PTC20’s Annual Submarine Cable Workshop, sponsored again this year by the SubOptic Association, was bigger, better and more informative than ever. With over 250 attendees – the value and popularity of this Workshop continues to grow!

For the first time ever, the Workshop included a poster session which was very well received. Several of the posters were prepared by SubOptic Working Groups, each of whom is driving a new industry initiative targeted at helping our industry move forward. If you were unable to attend PTC, you can review each of those posters here (SubOptic Posters), along with a list of the Working Group members. On behalf of our industry as a whole, SubOptic would like to thank all of the working group members for their effort and contributions. Additional posters presented by the Bermuda Development Agency, Ciena, Corning, OSI & the Pacific Island Community were a great preview of presentations shared at PTC’s Monday Submarine Cable Topical Session.

The main event, whose theme for 2020 focused on “Serving Both Large and Small Markets” followed a similar program to past years. There were many other valuable take-aways from panel discussions on data center activity and global subcable development activity with a particular focus on opportunities between large projects providing solutions for the many remotely located smaller communities.  However, one new feature was a very well-received guest speaker from a related industry providing a different form of international telecommunications:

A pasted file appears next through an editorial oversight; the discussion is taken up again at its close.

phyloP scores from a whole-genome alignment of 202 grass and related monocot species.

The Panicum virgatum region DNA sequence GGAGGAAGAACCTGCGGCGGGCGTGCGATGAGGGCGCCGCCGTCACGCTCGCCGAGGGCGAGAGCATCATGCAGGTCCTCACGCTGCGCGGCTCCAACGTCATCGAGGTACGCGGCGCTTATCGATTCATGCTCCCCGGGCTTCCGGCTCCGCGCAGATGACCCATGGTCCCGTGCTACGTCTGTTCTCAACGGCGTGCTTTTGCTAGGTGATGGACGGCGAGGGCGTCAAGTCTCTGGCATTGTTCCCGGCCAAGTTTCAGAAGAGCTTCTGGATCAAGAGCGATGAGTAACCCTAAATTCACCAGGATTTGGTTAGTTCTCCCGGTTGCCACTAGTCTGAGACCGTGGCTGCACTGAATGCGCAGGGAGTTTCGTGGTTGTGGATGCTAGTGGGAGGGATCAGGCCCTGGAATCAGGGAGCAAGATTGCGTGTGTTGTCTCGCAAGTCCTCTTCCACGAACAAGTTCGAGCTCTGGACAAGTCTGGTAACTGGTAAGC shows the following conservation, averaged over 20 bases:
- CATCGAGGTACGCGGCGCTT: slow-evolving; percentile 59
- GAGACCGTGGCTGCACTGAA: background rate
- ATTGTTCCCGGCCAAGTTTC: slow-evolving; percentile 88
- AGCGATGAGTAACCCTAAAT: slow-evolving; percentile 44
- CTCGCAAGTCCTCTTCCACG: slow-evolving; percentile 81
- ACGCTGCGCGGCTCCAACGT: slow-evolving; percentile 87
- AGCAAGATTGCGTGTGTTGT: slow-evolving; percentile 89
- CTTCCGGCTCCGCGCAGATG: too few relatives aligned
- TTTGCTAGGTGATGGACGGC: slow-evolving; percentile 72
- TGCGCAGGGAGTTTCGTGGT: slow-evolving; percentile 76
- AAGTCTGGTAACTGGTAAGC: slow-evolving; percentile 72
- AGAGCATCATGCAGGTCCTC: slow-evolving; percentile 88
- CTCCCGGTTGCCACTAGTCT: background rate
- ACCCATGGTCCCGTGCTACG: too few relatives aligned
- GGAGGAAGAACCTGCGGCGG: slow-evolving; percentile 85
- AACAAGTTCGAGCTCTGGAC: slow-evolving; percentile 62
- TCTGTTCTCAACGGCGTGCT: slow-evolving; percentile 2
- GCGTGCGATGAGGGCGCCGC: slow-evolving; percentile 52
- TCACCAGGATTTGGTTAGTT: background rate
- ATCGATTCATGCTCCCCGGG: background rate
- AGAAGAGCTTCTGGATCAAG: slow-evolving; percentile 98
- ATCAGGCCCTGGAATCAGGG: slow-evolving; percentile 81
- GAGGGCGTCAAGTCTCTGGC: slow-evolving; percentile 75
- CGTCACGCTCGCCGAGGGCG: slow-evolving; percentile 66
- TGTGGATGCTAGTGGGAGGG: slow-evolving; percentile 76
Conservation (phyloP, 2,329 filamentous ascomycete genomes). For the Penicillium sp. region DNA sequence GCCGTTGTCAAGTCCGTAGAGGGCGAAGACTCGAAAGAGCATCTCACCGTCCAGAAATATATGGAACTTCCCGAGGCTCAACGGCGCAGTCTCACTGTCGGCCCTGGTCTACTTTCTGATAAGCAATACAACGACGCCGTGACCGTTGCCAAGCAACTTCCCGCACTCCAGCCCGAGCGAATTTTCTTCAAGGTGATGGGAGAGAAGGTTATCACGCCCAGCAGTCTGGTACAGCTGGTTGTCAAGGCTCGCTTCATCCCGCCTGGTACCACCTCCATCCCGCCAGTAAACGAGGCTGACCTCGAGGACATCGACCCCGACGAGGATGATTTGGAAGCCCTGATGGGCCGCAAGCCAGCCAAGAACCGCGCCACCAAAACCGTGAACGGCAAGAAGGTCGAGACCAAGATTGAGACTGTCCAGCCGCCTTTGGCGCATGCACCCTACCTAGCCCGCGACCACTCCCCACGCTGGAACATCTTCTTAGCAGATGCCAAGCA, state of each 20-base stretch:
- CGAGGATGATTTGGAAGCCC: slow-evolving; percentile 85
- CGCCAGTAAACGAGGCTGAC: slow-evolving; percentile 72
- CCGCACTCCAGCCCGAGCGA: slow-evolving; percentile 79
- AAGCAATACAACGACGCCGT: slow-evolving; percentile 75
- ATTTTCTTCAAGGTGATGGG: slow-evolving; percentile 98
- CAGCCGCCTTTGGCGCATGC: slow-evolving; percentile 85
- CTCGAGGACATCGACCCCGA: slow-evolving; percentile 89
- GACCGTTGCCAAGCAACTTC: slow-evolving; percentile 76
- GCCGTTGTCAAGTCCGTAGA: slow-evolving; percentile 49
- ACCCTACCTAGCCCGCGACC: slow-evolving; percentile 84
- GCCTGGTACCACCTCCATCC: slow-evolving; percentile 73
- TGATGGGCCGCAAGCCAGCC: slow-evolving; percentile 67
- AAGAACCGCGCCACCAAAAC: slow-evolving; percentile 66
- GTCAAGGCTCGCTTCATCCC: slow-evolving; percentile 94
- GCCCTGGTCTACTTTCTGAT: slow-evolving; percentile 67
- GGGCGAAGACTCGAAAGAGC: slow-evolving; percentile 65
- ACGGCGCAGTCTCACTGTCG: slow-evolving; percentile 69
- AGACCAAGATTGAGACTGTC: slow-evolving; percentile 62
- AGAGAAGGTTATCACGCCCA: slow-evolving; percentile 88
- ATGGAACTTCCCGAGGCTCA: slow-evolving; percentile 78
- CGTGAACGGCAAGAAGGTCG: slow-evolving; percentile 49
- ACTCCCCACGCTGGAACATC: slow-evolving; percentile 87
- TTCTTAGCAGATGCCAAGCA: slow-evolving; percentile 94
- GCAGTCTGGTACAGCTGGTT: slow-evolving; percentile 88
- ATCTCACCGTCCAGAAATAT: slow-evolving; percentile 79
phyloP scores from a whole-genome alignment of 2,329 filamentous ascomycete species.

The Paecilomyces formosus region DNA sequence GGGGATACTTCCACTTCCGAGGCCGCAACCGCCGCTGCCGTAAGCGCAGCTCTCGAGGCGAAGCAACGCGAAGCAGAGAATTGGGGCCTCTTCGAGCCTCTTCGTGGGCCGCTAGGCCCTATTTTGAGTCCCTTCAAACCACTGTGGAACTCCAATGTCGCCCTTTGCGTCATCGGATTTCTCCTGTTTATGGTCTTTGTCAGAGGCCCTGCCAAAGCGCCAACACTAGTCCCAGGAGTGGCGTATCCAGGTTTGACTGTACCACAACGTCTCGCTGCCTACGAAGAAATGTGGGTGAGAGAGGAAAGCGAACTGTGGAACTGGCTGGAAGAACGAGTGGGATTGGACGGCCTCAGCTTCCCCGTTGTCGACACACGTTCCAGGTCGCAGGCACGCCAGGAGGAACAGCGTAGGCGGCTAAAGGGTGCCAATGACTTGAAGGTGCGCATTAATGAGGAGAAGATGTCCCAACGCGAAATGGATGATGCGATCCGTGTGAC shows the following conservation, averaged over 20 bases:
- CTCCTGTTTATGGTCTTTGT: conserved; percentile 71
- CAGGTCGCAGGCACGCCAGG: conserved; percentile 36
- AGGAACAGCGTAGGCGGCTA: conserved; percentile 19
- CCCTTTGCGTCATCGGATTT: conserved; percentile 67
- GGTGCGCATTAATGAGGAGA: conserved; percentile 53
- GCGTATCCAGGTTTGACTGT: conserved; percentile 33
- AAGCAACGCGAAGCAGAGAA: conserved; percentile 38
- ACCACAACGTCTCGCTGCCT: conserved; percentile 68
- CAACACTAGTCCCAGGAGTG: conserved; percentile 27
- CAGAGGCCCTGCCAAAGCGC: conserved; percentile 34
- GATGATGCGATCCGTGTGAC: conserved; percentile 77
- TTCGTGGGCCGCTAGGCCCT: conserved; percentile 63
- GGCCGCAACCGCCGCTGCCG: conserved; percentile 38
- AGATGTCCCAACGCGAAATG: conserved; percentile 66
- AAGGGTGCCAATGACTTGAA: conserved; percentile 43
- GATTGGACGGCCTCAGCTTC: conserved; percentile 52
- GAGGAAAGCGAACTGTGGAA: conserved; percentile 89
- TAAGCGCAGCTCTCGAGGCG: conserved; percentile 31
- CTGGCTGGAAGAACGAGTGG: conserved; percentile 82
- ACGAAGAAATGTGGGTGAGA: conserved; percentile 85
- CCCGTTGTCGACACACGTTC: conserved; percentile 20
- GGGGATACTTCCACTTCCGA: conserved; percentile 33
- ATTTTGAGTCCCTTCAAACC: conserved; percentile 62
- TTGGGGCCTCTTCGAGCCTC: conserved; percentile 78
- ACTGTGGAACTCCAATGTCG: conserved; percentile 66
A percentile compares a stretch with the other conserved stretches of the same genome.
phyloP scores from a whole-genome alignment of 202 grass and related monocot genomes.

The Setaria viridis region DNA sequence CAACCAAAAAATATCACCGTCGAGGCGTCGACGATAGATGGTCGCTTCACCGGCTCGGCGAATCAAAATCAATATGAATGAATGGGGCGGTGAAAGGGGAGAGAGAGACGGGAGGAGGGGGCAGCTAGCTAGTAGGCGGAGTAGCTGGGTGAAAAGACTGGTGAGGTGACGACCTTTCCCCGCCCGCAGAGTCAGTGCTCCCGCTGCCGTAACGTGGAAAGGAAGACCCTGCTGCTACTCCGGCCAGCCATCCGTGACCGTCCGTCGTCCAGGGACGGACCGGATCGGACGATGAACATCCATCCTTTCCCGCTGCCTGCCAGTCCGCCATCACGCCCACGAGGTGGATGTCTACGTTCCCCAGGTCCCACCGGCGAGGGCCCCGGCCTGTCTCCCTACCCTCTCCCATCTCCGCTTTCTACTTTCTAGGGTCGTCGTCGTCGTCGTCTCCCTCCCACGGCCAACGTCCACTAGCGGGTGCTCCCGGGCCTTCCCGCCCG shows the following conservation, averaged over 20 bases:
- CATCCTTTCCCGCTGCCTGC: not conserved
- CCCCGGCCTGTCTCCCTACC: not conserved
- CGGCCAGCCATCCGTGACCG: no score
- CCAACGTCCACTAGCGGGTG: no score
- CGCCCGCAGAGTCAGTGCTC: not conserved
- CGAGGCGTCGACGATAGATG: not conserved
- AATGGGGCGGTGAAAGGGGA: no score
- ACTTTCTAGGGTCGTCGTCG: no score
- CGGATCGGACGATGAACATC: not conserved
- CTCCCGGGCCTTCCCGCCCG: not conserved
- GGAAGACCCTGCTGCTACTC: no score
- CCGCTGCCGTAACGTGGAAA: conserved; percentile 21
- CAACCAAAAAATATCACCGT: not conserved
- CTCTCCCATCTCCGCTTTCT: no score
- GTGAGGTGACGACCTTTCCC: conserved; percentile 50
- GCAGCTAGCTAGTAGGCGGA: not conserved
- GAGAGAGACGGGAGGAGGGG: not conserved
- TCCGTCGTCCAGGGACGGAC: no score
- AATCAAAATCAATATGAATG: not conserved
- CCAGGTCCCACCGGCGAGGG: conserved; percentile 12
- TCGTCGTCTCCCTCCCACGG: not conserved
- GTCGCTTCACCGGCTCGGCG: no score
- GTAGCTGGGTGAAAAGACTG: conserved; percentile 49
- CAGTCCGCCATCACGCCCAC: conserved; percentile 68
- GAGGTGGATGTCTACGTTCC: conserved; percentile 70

Undersea cables, together with data centers, are unequivocally now seen as inter-connected and inter-dependent critical infrastructure for today’s information-driven world. Their futures are not only intertwined, but they also face many of the same industry challenges, whether it be recruiting young talent, influencing regulations, attracting long-term infrastructure capital or simply providing access to the global communications fabric. Collaboration between the two industries and between large and small markets has clearly started and is likely to increase over time.  Erick Contag, president of SubOptic, led a discussion about all of these issues with a set of panelists from across both industries.